Sunday, February 7, 2010

Weekly Genealogy Picks

Weekly Genealogy Picks -- January 31 to February 6
from genealogy blogs, newspaper articles and elsewhere

Henio Zytomirski was a child victim of the Holocaust. A group of individuals from his hometown of Lublin, Poland have created a Facebook page for him, as a virtual memorial. Though it has gone beyond a static memorial, and there are 'posts' written, supposedly in Henio's voice. Some are concerned with this blurring of fact and fiction. [Read more]

At The Huffington Post Megan Smolenyak Smolenyak shares a photo she believes may be of the first immigrant to Ellis Island in Historical Photo? Is this Annie Moore Arriving at Ellis Island? Maureen Taylor at The Photo Detective shares her insight.

At Genea-Musings Randy Seaver wrote about Using Online Genealogy Message Boards, and has since written parts Two, Three and Four.

At The Genealogue Chris Dunham discovers a news story suggesting spray-on liquid glass may in the future be used to protect gravestones from weathering.

Blogger Pages - which became available to users of Blogger-in-Draft back on January 20th has quickly graduated from beta-testing and is now available for everyone. (hat/tip: GeneaBloggers)

In their weekly list of upcoming events GeneaBloggers also reveals there is a planned GeneaBloggers 2010 Winter Games. Opening Ceremonies set for February 12th. No details as of yet, but I participated in the Summer 2008 games, and I know if I am going to be in shape for the events, I'm going to have to start bench pressing my scanner now, and spend some time on the citation treadmill.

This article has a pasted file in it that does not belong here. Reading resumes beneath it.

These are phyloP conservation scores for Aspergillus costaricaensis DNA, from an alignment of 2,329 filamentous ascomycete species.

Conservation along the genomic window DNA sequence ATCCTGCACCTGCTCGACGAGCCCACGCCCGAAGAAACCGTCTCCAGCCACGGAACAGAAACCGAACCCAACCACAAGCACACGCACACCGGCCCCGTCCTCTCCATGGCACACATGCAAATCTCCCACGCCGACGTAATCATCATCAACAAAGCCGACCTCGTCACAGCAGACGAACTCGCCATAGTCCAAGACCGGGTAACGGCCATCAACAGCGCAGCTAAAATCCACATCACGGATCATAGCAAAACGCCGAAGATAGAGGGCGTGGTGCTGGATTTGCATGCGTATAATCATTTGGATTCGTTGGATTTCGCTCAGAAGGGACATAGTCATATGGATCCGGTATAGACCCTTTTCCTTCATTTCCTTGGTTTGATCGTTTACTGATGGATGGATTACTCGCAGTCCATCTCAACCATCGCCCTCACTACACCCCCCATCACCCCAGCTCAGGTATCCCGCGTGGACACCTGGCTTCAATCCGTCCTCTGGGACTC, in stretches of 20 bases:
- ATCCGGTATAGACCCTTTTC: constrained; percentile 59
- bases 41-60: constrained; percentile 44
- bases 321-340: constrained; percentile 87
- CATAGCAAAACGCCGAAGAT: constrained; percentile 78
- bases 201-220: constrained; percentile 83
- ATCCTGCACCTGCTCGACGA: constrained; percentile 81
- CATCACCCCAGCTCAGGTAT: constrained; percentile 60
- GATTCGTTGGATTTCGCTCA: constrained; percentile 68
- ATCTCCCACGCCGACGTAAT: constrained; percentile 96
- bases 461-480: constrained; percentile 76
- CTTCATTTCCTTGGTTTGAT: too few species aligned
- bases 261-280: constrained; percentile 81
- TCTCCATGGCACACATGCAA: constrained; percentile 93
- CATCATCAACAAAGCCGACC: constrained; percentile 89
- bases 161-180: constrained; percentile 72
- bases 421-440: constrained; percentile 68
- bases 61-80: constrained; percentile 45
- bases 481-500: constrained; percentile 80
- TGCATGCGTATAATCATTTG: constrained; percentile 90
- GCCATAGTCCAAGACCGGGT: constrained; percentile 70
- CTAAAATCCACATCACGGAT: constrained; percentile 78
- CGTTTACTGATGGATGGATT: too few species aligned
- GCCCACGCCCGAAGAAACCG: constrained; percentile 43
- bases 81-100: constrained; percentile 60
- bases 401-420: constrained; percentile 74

The US National Archives has joined Flickr's The Commons.

There is an e-book being released which claims to contain an ancestry for Elvis Presley spanning 60 generations. My genea-sense is tingling, wondering how accurate it might be. There aren't many vital records that survive from 1200 years ago. (A generation traditionally being averaged out at 20 years.)

Donna Pointkouski at What's Past is Prologue considered what would happen If Genealogists Ruled the Television Networks. At Destination: Austin Family. Thomas MacEntee followed suit. More ideas are mentioned in the comments for both entries.

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